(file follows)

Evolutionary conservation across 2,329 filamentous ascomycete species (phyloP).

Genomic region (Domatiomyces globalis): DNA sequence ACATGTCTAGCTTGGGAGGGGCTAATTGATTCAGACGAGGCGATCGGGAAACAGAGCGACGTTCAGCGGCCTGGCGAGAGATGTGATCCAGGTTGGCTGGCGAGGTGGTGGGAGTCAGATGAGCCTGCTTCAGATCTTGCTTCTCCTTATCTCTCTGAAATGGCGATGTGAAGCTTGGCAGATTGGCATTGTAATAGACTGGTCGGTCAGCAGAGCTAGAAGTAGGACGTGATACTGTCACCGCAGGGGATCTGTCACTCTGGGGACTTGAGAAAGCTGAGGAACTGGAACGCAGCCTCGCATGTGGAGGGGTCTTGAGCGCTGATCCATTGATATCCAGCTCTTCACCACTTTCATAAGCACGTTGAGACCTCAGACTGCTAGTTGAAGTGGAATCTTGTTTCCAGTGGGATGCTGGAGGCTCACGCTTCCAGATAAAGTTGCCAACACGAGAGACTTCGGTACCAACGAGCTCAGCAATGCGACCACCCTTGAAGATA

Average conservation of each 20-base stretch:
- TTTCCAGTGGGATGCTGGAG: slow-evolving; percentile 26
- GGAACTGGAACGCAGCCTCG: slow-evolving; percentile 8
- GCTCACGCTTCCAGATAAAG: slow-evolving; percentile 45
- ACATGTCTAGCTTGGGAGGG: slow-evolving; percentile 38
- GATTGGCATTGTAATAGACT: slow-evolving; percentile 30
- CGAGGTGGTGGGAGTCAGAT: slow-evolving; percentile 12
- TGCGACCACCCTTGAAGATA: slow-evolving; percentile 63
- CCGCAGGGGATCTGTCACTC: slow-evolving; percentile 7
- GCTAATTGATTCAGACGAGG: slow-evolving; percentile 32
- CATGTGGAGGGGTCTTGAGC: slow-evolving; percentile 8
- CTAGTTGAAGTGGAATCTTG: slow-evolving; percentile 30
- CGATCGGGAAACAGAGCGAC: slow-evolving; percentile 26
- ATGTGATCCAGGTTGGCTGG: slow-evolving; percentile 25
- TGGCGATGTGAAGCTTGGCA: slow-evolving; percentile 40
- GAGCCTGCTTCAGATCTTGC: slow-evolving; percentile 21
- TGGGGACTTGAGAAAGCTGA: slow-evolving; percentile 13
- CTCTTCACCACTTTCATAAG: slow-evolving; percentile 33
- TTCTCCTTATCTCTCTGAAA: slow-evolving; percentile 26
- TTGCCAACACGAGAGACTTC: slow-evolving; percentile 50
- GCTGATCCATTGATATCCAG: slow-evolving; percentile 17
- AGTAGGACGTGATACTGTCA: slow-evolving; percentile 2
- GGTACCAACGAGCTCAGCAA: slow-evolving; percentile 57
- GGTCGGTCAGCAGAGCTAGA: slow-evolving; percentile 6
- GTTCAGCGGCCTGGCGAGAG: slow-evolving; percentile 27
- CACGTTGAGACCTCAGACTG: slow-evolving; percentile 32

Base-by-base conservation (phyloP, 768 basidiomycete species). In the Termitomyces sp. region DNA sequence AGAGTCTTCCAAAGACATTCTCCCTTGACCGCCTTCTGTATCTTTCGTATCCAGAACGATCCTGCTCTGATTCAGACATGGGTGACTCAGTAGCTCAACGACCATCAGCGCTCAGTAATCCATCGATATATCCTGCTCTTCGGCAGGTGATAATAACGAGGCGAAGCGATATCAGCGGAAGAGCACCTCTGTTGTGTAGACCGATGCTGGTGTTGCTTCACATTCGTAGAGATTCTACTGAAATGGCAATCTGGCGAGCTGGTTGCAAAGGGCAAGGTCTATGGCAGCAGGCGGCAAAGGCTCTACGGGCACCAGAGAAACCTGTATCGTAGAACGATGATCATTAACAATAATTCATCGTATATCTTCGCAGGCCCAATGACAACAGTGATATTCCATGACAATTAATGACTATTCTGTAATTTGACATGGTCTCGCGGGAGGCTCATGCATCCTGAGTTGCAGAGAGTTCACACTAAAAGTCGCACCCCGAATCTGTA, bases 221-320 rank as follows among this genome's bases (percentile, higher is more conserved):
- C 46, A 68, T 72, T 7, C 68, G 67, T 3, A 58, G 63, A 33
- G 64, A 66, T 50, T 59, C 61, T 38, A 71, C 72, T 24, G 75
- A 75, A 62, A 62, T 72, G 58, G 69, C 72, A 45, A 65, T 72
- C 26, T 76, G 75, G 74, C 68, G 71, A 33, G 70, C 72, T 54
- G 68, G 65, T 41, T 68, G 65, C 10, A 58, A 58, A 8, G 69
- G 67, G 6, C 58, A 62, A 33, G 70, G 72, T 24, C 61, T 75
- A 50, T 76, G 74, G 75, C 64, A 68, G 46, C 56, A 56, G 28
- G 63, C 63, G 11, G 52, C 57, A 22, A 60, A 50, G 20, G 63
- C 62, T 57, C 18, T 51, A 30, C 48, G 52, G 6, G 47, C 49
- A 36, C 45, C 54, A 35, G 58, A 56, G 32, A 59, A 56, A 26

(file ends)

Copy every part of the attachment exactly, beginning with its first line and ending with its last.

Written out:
Evolutionary conservation across 2,329 filamentous ascomycete species (phyloP).

Genomic region (Domatiomyces globalis): DNA sequence ACATGTCTAGCTTGGGAGGGGCTAATTGATTCAGACGAGGCGATCGGGAAACAGAGCGACGTTCAGCGGCCTGGCGAGAGATGTGATCCAGGTTGGCTGGCGAGGTGGTGGGAGTCAGATGAGCCTGCTTCAGATCTTGCTTCTCCTTATCTCTCTGAAATGGCGATGTGAAGCTTGGCAGATTGGCATTGTAATAGACTGGTCGGTCAGCAGAGCTAGAAGTAGGACGTGATACTGTCACCGCAGGGGATCTGTCACTCTGGGGACTTGAGAAAGCTGAGGAACTGGAACGCAGCCTCGCATGTGGAGGGGTCTTGAGCGCTGATCCATTGATATCCAGCTCTTCACCACTTTCATAAGCACGTTGAGACCTCAGACTGCTAGTTGAAGTGGAATCTTGTTTCCAGTGGGATGCTGGAGGCTCACGCTTCCAGATAAAGTTGCCAACACGAGAGACTTCGGTACCAACGAGCTCAGCAATGCGACCACCCTTGAAGATA

Average conservation of each 20-base stretch:
- TTTCCAGTGGGATGCTGGAG: slow-evolving; percentile 26
- GGAACTGGAACGCAGCCTCG: slow-evolving; percentile 8
- GCTCACGCTTCCAGATAAAG: slow-evolving; percentile 45
- ACATGTCTAGCTTGGGAGGG: slow-evolving; percentile 38
- GATTGGCATTGTAATAGACT: slow-evolving; percentile 30
- CGAGGTGGTGGGAGTCAGAT: slow-evolving; percentile 12
- TGCGACCACCCTTGAAGATA: slow-evolving; percentile 63
- CCGCAGGGGATCTGTCACTC: slow-evolving; percentile 7
- GCTAATTGATTCAGACGAGG: slow-evolving; percentile 32
- CATGTGGAGGGGTCTTGAGC: slow-evolving; percentile 8
- CTAGTTGAAGTGGAATCTTG: slow-evolving; percentile 30
- CGATCGGGAAACAGAGCGAC: slow-evolving; percentile 26
- ATGTGATCCAGGTTGGCTGG: slow-evolving; percentile 25
- TGGCGATGTGAAGCTTGGCA: slow-evolving; percentile 40
- GAGCCTGCTTCAGATCTTGC: slow-evolving; percentile 21
- TGGGGACTTGAGAAAGCTGA: slow-evolving; percentile 13
- CTCTTCACCACTTTCATAAG: slow-evolving; percentile 33
- TTCTCCTTATCTCTCTGAAA: slow-evolving; percentile 26
- TTGCCAACACGAGAGACTTC: slow-evolving; percentile 50
- GCTGATCCATTGATATCCAG: slow-evolving; percentile 17
- AGTAGGACGTGATACTGTCA: slow-evolving; percentile 2
- GGTACCAACGAGCTCAGCAA: slow-evolving; percentile 57
- GGTCGGTCAGCAGAGCTAGA: slow-evolving; percentile 6
- GTTCAGCGGCCTGGCGAGAG: slow-evolving; percentile 27
- CACGTTGAGACCTCAGACTG: slow-evolving; percentile 32

Base-by-base conservation (phyloP, 768 basidiomycete species). In the Termitomyces sp. region DNA sequence AGAGTCTTCCAAAGACATTCTCCCTTGACCGCCTTCTGTATCTTTCGTATCCAGAACGATCCTGCTCTGATTCAGACATGGGTGACTCAGTAGCTCAACGACCATCAGCGCTCAGTAATCCATCGATATATCCTGCTCTTCGGCAGGTGATAATAACGAGGCGAAGCGATATCAGCGGAAGAGCACCTCTGTTGTGTAGACCGATGCTGGTGTTGCTTCACATTCGTAGAGATTCTACTGAAATGGCAATCTGGCGAGCTGGTTGCAAAGGGCAAGGTCTATGGCAGCAGGCGGCAAAGGCTCTACGGGCACCAGAGAAACCTGTATCGTAGAACGATGATCATTAACAATAATTCATCGTATATCTTCGCAGGCCCAATGACAACAGTGATATTCCATGACAATTAATGACTATTCTGTAATTTGACATGGTCTCGCGGGAGGCTCATGCATCCTGAGTTGCAGAGAGTTCACACTAAAAGTCGCACCCCGAATCTGTA, bases 221-320 rank as follows among this genome's bases (percentile, higher is more conserved):
- C 46, A 68, T 72, T 7, C 68, G 67, T 3, A 58, G 63, A 33
- G 64, A 66, T 50, T 59, C 61, T 38, A 71, C 72, T 24, G 75
- A 75, A 62, A 62, T 72, G 58, G 69, C 72, A 45, A 65, T 72
- C 26, T 76, G 75, G 74, C 68, G 71, A 33, G 70, C 72, T 54
- G 68, G 65, T 41, T 68, G 65, C 10, A 58, A 58, A 8, G 69
- G 67, G 6, C 58, A 62, A 33, G 70, G 72, T 24, C 61, T 75
- A 50, T 76, G 74, G 75, C 64, A 68, G 46, C 56, A 56, G 28
- G 63, C 63, G 11, G 52, C 57, A 22, A 60, A 50, G 20, G 63
- C 62, T 57, C 18, T 51, A 30, C 48, G 52, G 6, G 47, C 49
- A 36, C 45, C 54, A 35, G 58, A 56, G 32, A 59, A 56, A 26